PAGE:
• Get your Omega 3 supplements. Or regularly consume flaxseed oil or a bi-weekly consumption of Coldwater fish.

4. Alter your diet.

So, how can you do this? By consuming garden herbs, making healthier food choices, and decreasing caffeine consumption. 

I am, by no means, suggesting you choose a diet book or diet plan. I am suggesting you include just one more nutritious food a day or shift just one habit toward a healthier you!

5. Consider getting support through a Homeschool Life Coach.

You can be supported beyond your direct homeschool challenges, although I love chatting about deschooling and clarifying your homeschool vision & intentions too, there might be other reasons you might need someone to walk alongside you.

I recognize that stuff happens in life: like heartbreak, heartache, fatigue, post-partum depression, a significant move, a new baby, or even seasonal affective disorder.
  • Sometimes we just need someone to bounce off an idea or plan for a new venture.
  • Sometimes we need to get a little clarity about our intentions in a relationship dynamic.
  • Or sometimes we need to get clarity in discovering who we are, why we’re here, and the next step in this season of our lives.
  • And most of the time, we need someone to help us clarify our big emotions and triggers for our homeschooled kids.
Hey, that’s why I’m here: I offer life coaching for the homeschool mama.

So if you’re curious, join me in a free coaching consultation so we can establish if we have a rapport and clarify your present challenge.

6. Learn more about using adaptogens.

These herbs are not supplements per se. Adaptogens are used to decrease symptoms of stress, including forgetfulness, exhaustion, and sleep issues. 

  • Rhodiola is known to reduce anxiety, fatigue, and depression. Rhodiola is an adaptogenic herb that assists the adrenals by reducing stress-related fatigue.
  • Ashwagandha and holy basil are adaptogens that help our body manage stress, and correct imbalances in the neuroendocrine, and immune systems. It significantly reduces anxiety and stress.
  • Asian ginseng is an adaptogen that supports cognitive function and reduces mental fatigue, boosts mental alertness, and low energy, and improves memory.
7. Use natural substances found in your garden.

(Or your friend who sells essential oils, because we all have at least one):

  • Lemon Balm is a lemon-scented herb that generates sedative effects, is antiviral and has digestive health benefits. Lemon balm grows easily in a garden and makes a delicious tea.
  • Chamomile is an extract from German chamomile flowers. It is used to improve sleep quality and decrease nighttime awakenings. It may help with menstrual period pain as well. It makes tea too, but not so delicious.

Learn more about foraging in your yard or garden here.

8. Include aromatherapy & essential oils.

Essential oils have unique properties themselves, so let me share just three I’ve used.

  • Clary sage contains phytoestrogens and is known to regulate the menstrual cycle by balancing hormone levels naturally.
  • Lavender is popular for a reason: it smells good. Lavender also helps improve symptoms of depression, insomnia, and chronic fatigue. (There are many essential oil options — just ask your friend.)
  • Thieves are one of my favourites, as it can be used as a fragrant & effective housecleaner, but also be used in a steamer when you need a decongestant. (The only cleaning product I know that can be consumed too).

Learn more from Kristin Mercer, a homeschool mama of three and an essential oils business lady.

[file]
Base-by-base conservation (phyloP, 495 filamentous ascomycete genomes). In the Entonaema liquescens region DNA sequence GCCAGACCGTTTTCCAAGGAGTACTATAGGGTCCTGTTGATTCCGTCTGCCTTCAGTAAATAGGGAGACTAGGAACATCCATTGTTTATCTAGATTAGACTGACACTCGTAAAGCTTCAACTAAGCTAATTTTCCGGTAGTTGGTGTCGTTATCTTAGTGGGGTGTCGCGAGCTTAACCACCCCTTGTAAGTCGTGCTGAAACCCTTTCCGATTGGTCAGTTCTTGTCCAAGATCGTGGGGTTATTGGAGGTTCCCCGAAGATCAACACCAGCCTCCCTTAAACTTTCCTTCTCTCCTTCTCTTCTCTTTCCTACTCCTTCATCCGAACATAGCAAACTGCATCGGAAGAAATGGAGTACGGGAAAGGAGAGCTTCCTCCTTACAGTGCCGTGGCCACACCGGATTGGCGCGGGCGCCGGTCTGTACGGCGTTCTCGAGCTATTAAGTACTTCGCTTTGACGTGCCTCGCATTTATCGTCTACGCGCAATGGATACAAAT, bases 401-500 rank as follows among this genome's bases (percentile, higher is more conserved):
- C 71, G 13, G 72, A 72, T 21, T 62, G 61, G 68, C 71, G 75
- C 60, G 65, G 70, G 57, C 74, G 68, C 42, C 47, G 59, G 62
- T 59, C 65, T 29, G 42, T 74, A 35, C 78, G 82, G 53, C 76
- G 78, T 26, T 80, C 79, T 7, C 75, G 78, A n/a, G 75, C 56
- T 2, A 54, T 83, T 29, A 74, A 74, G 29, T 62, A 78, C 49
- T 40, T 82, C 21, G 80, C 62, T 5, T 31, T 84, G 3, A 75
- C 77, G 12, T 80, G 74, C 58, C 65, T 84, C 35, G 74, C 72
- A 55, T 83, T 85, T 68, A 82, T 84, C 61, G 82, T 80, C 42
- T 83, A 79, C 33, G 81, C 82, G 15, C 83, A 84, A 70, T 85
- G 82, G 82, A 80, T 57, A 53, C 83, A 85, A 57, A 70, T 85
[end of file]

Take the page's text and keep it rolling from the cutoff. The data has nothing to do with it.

9. Implement deep breathing exercises, meditation, and yoga: life-changers IMO if you haven’t tried them already.

Therefore, anything to decrease that extra blast of anxiety you gain as a perimenopausal woman. (Have I sold you on meditation and yoga already?)

Learn more about including mindfulness techniques here.

woman wearing white sleeveless top: yoga practice is a prevention strategy for S.A.D. for homeschool moms

10. Find an acupuncturist.

Acupuncture is known to increase estrogen levels, decrease levels of FSH and LH, increase estrogen receptor protein expression inhibiting GnRH, and transform androgen into estrogen.[1] And in my personal experience, it just feels good.

Listen to an interview with a Chinese Medical Practitioner (& homeschool kiddo all grown up) and speak about the benefits of acupuncture here.

11. Consider a season of sending the kids to school.

You weren’t expecting me to share this one, probably.

But if your coping skills have turned into laying on the sofa midday because of chronic illness or depression, and if you’re unsure where the kids are, you might consider that you’re no longer up to this homeschool thing, then consider making a dramatic shift.

You don’t have to assume you’re leaving homeschool permanently.

Perhaps a season of the kids leaving for school each day and returning in the afternoon will provide you rest and reprieve long enough to gather perspective, so you’ll want to homeschool. 

You can read more about Happy Homeschool Hygge Practices to Offset the Winter Blues.

12. Or perhaps just shifting towards a more unschooly method might benefit all of you during this season (and beyond).
Here are a few resources for you if you’re trying to deschool your homeschool:
13. Perhaps you need to build and create a supportive community that will accept the authentic you.

Then you’re invited to join the Patreon Support Group!

Why join the Homeschool Mama Self-Care Patreon Community?

Homeschool Mama Patreon Support Group

S.A.D. for homeschool moms can be something we address and overcome.

Finally, what one strategy can you make right now toward caring for your own physical body (not just the kids)?

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Teresa Wiedrick

I help homeschool mamas shed what’s not working in their homeschool & life, so they can show up authentically, purposefully, and confidently in their homeschool & life.